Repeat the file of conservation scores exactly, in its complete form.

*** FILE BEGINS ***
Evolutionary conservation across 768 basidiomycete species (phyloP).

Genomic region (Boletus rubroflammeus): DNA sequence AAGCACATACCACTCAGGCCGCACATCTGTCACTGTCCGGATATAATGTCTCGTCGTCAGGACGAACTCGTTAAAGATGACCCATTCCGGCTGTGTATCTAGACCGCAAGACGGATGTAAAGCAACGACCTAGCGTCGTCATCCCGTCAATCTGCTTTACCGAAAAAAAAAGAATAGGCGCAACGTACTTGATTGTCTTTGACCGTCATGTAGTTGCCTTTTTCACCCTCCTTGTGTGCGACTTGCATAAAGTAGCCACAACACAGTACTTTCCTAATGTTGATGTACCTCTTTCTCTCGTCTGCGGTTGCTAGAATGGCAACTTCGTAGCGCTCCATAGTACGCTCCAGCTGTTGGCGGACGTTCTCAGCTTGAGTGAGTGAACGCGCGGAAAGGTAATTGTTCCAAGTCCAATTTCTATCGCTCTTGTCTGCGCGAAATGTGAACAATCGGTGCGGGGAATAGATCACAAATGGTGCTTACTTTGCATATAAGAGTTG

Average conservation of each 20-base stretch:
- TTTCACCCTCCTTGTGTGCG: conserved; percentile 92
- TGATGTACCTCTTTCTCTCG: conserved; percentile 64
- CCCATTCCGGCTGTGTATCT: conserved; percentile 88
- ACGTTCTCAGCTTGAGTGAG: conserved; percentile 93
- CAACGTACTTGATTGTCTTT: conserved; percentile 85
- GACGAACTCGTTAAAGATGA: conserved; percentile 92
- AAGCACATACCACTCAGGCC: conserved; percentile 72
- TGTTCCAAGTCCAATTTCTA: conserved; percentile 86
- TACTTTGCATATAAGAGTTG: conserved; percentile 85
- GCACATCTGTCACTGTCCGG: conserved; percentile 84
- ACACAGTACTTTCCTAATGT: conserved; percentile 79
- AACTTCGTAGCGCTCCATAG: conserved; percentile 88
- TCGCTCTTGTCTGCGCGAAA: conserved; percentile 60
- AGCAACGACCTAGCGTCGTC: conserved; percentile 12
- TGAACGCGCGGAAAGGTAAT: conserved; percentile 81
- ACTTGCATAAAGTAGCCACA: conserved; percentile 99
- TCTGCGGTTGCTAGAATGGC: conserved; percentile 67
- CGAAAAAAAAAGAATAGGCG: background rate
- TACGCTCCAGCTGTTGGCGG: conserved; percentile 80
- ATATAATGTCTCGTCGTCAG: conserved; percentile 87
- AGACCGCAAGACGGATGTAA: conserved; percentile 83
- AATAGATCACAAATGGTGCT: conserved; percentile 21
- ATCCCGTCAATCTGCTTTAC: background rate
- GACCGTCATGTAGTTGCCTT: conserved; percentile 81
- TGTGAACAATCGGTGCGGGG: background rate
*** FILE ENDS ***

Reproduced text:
Evolutionary conservation across 768 basidiomycete species (phyloP).

Genomic region (Boletus rubroflammeus): DNA sequence AAGCACATACCACTCAGGCCGCACATCTGTCACTGTCCGGATATAATGTCTCGTCGTCAGGACGAACTCGTTAAAGATGACCCATTCCGGCTGTGTATCTAGACCGCAAGACGGATGTAAAGCAACGACCTAGCGTCGTCATCCCGTCAATCTGCTTTACCGAAAAAAAAAGAATAGGCGCAACGTACTTGATTGTCTTTGACCGTCATGTAGTTGCCTTTTTCACCCTCCTTGTGTGCGACTTGCATAAAGTAGCCACAACACAGTACTTTCCTAATGTTGATGTACCTCTTTCTCTCGTCTGCGGTTGCTAGAATGGCAACTTCGTAGCGCTCCATAGTACGCTCCAGCTGTTGGCGGACGTTCTCAGCTTGAGTGAGTGAACGCGCGGAAAGGTAATTGTTCCAAGTCCAATTTCTATCGCTCTTGTCTGCGCGAAATGTGAACAATCGGTGCGGGGAATAGATCACAAATGGTGCTTACTTTGCATATAAGAGTTG

Average conservation of each 20-base stretch:
- TTTCACCCTCCTTGTGTGCG: conserved; percentile 92
- TGATGTACCTCTTTCTCTCG: conserved; percentile 64
- CCCATTCCGGCTGTGTATCT: conserved; percentile 88
- ACGTTCTCAGCTTGAGTGAG: conserved; percentile 93
- CAACGTACTTGATTGTCTTT: conserved; percentile 85
- GACGAACTCGTTAAAGATGA: conserved; percentile 92
- AAGCACATACCACTCAGGCC: conserved; percentile 72
- TGTTCCAAGTCCAATTTCTA: conserved; percentile 86
- TACTTTGCATATAAGAGTTG: conserved; percentile 85
- GCACATCTGTCACTGTCCGG: conserved; percentile 84
- ACACAGTACTTTCCTAATGT: conserved; percentile 79
- AACTTCGTAGCGCTCCATAG: conserved; percentile 88
- TCGCTCTTGTCTGCGCGAAA: conserved; percentile 60
- AGCAACGACCTAGCGTCGTC: conserved; percentile 12
- TGAACGCGCGGAAAGGTAAT: conserved; percentile 81
- ACTTGCATAAAGTAGCCACA: conserved; percentile 99
- TCTGCGGTTGCTAGAATGGC: conserved; percentile 67
- CGAAAAAAAAAGAATAGGCG: background rate
- TACGCTCCAGCTGTTGGCGG: conserved; percentile 80
- ATATAATGTCTCGTCGTCAG: conserved; percentile 87
- AGACCGCAAGACGGATGTAA: conserved; percentile 83
- AATAGATCACAAATGGTGCT: conserved; percentile 21
- ATCCCGTCAATCTGCTTTAC: background rate
- GACCGTCATGTAGTTGCCTT: conserved; percentile 81
- TGTGAACAATCGGTGCGGGG: background rate